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People didn't vote Labour thinking Labour would lose

August 10, 2017 2:26 PM
In Liberal Democrat Newswire
Originally published by South Lincolnshire Liberal Democrats

One of the pieces of rapidly established conventional wisdom about the 2017 general election is that Labour did so well because people weren't expecting Labour to win. People had big doubts over Labour as a government or Jeremy Corbyn as a Prime Minister, but people were expecting a Conservative victory people and therefore, the argument goes, voted Labour despite these concerns in order to give the Conservatives a bloody nose and clip their wings.

But is this true? In short - no.

Brexit opinion 3

The evidence comes from the British Election Study shows the opposite was true: "Although undoubtedly there were some people who voted Labour because they thought they could not win the election, the evidence is very clear that this was not true in general. Indeed the opposite is the case - the more likely people thought Labour's chances of winning the election were, the more likely they were to vote for them".

Aside from its importance in its own right, this finding has a particular relevance for understanding what happened to the Liberal Democrat vote and the failure to win over more Remain supporters. There wasn't a shortage of people who thought a referendum on the terms of Brexit a good idea. Nor was there a shortage of people who thought Brexit was the most important issue. But what there was a shortage of was people who thought the Liberal Democrats could do well enough for a vote for the Lib Dems to be an effective pro-European vote.

Instead, with the chances of a Labour victory rising, many Remains thought that voting Labour was the better bet for the Remain cause. Yes, Labour may have been led by a life-long Eurosceptic who went on holiday for a key part of the European referendum campaign. But Labour were still not the Conservatives - and so many Remainers thought that the best way of restraining the power of Hard Brexiters in the Conservative Party was to reduce or even remove their power by voting Labour.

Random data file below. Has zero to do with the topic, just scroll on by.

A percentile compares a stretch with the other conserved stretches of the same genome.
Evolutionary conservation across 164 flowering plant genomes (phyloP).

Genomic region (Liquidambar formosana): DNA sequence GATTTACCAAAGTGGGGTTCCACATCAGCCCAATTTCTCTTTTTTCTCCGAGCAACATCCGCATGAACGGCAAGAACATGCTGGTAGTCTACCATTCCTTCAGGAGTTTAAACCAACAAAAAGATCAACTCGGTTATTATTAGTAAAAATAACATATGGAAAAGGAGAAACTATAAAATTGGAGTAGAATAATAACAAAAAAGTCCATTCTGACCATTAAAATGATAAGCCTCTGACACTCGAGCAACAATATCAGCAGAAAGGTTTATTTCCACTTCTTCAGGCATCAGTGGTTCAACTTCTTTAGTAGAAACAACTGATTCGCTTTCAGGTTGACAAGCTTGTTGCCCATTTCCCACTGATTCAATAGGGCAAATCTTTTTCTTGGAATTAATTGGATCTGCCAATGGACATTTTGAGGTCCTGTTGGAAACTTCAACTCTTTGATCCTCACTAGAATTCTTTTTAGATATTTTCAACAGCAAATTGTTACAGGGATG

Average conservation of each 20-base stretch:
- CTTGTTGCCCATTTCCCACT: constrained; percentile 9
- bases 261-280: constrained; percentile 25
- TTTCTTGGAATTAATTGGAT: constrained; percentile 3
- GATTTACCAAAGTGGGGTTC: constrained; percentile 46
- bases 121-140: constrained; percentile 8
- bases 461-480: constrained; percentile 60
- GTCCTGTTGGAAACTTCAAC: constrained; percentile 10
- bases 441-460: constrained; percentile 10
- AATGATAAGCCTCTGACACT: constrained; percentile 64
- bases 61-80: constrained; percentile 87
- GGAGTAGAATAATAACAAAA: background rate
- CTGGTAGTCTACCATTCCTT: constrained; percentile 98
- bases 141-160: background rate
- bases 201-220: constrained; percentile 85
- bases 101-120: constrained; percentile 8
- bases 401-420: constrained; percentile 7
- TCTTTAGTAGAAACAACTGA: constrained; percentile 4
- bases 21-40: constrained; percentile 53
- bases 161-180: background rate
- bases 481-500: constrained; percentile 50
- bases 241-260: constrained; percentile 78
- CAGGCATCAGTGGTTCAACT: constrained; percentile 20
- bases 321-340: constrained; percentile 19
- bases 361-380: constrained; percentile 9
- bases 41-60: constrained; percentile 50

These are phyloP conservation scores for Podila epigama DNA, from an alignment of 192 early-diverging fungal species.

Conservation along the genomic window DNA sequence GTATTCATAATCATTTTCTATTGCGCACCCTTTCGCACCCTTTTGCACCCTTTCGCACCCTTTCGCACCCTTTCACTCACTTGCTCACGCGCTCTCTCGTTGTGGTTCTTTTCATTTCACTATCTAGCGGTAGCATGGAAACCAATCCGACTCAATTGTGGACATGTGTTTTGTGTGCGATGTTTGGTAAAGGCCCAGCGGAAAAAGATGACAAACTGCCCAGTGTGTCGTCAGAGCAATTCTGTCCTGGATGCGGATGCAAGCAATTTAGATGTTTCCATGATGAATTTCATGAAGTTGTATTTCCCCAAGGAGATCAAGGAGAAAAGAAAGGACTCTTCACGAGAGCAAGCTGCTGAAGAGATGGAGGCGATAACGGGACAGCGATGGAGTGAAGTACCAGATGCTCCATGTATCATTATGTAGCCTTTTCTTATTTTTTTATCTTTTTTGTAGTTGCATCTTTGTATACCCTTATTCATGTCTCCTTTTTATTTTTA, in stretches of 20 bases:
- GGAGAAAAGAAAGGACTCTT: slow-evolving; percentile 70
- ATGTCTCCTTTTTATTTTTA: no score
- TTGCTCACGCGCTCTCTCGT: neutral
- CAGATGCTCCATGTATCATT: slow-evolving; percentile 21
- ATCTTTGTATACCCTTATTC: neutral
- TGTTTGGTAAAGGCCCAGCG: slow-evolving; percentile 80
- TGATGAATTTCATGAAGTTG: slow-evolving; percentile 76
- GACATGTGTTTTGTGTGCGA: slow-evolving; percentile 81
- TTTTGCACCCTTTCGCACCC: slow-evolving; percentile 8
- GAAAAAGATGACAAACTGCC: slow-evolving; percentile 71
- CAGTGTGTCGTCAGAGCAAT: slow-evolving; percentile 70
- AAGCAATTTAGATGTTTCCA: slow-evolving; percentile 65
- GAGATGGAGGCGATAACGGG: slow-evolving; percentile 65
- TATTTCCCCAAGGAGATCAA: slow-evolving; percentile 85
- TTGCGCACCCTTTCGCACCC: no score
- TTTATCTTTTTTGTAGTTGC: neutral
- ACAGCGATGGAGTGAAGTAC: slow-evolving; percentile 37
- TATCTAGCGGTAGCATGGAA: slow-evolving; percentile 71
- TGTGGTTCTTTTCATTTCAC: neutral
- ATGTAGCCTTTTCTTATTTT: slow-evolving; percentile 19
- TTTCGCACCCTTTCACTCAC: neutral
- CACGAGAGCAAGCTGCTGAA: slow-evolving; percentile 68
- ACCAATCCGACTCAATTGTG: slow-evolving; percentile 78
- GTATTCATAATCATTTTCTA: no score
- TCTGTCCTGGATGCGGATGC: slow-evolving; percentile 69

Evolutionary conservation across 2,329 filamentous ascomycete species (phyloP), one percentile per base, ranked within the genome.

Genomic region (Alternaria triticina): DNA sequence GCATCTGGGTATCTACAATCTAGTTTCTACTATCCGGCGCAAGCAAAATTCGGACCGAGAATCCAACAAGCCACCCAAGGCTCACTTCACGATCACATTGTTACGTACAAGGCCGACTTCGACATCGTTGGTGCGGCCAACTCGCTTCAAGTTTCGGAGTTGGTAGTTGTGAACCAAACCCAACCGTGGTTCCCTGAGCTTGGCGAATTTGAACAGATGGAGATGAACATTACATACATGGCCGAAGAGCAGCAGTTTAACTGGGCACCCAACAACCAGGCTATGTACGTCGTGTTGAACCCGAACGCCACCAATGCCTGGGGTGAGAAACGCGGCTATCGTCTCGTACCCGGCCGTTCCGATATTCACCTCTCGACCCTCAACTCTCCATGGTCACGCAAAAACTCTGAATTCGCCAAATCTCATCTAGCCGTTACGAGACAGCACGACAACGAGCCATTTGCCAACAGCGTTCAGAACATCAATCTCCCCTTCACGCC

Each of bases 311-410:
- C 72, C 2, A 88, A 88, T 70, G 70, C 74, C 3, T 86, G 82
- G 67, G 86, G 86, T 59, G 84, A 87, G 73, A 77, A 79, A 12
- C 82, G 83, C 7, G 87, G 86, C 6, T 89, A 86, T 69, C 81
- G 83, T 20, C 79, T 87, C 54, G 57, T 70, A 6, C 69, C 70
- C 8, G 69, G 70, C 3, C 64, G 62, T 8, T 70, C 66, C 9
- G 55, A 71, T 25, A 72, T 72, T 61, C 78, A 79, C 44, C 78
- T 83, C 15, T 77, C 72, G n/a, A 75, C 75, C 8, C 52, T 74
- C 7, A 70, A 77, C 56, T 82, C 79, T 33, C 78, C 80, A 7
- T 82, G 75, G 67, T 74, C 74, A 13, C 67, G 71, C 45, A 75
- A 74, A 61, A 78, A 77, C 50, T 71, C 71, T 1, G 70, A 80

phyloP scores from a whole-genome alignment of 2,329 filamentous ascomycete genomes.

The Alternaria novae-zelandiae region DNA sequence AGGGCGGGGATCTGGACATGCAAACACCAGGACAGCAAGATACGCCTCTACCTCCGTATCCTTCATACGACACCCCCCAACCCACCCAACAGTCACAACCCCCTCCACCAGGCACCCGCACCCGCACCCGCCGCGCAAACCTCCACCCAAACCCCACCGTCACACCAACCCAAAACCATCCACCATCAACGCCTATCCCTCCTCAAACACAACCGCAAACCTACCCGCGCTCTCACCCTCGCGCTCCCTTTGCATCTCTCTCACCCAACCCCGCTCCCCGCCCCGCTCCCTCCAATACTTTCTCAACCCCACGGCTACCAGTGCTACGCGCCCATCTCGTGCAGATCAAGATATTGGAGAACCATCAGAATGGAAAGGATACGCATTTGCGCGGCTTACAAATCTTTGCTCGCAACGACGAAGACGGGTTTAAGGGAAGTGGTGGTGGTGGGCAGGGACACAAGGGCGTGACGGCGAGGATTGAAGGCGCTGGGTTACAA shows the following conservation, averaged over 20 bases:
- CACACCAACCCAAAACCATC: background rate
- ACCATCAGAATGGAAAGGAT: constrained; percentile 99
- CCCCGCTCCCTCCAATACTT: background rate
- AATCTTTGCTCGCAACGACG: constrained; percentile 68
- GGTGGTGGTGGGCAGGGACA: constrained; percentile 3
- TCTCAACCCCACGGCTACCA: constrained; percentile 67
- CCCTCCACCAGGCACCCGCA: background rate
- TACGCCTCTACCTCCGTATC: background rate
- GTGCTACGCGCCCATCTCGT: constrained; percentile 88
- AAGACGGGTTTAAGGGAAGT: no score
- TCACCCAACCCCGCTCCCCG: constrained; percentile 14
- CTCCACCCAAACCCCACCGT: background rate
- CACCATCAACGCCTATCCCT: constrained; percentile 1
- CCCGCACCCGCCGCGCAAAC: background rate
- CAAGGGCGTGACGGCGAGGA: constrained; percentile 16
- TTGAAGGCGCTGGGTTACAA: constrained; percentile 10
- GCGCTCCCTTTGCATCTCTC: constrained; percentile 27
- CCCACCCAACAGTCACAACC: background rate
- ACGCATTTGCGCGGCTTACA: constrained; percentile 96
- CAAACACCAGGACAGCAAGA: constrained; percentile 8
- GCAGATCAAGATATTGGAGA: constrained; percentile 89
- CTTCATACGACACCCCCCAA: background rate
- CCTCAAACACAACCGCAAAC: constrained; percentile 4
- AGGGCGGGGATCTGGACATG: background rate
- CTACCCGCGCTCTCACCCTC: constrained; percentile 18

There are two conclusions to draw from that. One is that the problem for the Lib Dems was not so much one of the line on Europe as of the absence of political momentum, leading to Remainers to vote for a less pro-Remain but more politically more successful party instead.

The second is that the logic of the first point works for voters who were fully aware of Labour's shortcomings on the pro-Remain front. The tendency of some to assume that Remainers who voted Labour were ignorant, stupid or both is great if you want to feel morally superior, but dangerously elitist if you want to work out how to do better next time.

It's not that voters were stupid; it's that they made a logical choice. If you don't think the party that most closely matches your views is going to win, you instead pick the lesser of two evils amongst the other parties. That is, after all, the logic by which Lib Dems often appeal for tactical votes from supporters of other parties. This time, however, the tactical voting was not a local constituency choice based on previous election results; instead, it was a national political choice based on issues.